The plot is typical bromance fodder. After waking up from four years in a coma, Eugene Bell (Cregger) discovers that his once virginal high-school girlfriend Cindi Whitehall (Raquel Alessi), has become a Playboy centerfold. His pre-coma best friend Tucker Cleigh (Moore) has relationship issues of his own after accidentally stabbing his epileptic girlfriend with a fork. The two decide to embark on a roadtrip to the annual Playboy party so that Eugene can confront Cindi—an adventure rife with setbacks, including a vendetta with a network of angry firemen and an encounter with rapper Horsedick.MPEG (sic), played by Craig Robinson of “The Office” fame.
Although “Miss March” has its funny moments, most of the humor is trite and stale. The film banks too heavily on the shock value of giving screen time to the corporeal taboo, such as a pair of testicles sans penis. The film’s deus ex machina, which involves a lustful lesbian make-out session, also strikes out. The humor throughout caters specifically to its male audience, but this kind of soft pornography has been done many times before. Even more cringe-worthy is the film’s use of medical conditions like incontinence and epilepsy as a collective crutch for cheap, physical humor. Turns out seizures aren’t that funny, even when they involve failed fellatio.
The firemen—only tangentially related to the epilepsy subplot—serve as one of the movie’s few redeeming motifs. In their absurd and relentless pursuit of Tucker and Eugene, they provide a refreshing shtick in the otherwise recycled nature of “Miss March.” Craig Robinson’s performance as Horsedick.MPEG also ultimately succeeds, due to his typically nonchalant delivery and an awkward revelation at the movie’s end.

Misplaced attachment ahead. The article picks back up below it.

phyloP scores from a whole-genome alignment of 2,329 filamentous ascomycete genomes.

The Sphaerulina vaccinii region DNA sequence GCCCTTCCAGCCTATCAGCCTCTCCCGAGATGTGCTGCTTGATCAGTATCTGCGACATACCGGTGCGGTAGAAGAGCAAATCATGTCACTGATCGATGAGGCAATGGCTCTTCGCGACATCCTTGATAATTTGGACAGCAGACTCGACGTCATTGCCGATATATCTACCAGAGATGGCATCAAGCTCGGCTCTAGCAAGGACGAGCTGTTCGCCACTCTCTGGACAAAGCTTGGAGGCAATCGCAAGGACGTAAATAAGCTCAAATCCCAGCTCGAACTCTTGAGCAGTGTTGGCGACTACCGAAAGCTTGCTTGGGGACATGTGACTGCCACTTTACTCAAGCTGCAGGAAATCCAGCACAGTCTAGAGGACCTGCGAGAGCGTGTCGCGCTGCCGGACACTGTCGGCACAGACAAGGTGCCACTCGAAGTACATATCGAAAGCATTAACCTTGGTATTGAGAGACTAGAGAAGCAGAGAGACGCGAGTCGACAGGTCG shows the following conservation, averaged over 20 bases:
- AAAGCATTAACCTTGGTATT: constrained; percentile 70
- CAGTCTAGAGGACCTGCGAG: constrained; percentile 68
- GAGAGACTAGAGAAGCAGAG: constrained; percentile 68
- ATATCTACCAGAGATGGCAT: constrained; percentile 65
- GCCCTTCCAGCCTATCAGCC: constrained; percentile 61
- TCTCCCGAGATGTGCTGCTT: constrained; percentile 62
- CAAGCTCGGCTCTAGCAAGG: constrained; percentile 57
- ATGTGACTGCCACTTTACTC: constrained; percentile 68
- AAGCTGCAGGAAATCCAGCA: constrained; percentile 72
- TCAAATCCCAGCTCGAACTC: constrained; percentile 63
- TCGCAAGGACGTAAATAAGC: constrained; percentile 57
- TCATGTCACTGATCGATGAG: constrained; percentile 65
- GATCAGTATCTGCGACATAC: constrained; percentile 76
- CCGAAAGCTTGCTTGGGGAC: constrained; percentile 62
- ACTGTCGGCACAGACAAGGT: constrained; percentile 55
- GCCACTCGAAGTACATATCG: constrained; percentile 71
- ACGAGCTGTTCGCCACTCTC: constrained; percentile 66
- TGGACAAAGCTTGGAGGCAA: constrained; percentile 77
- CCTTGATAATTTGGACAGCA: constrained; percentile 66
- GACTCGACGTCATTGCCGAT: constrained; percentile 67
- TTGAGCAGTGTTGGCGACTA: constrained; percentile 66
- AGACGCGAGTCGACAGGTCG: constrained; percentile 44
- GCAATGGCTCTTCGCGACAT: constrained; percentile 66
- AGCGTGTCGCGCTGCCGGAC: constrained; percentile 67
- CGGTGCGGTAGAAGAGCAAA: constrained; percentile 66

The acting of Cregger and Moore, by contrast, is noticeably contrived. Their stilted words and staging make them appear painfully conscious that they are acting, and the plasticity of their conversations is impossible to overlook. To be sure, there is a patent attempt to flesh out the main characters’ three-dimensionality. Tucker’s secret sexual naïveté, for instance, complicates his otherwise insufferably flat character. But nothing can save either protagonist from the actors’ forced deliveries. Ultimately, Hugh Hefner is the only realistic character in the film, and that isn’t saying much since the man plays himself.
Like a gawky teenager lumbering at a school dance, “Miss March” is a film awkwardly unsure of itself. The characters don’t come of age or learn any substantive moral lesson, and the attempt at emotional sincerity feels about as injected and synthetic as the breasts of Hugh’s Playboy bunnies. When removed from their sketch comedy environment, it seems The Whitest Kids U’Know can only deliver a drawn-out lesson of “bros before hos” you can smell from a mile away.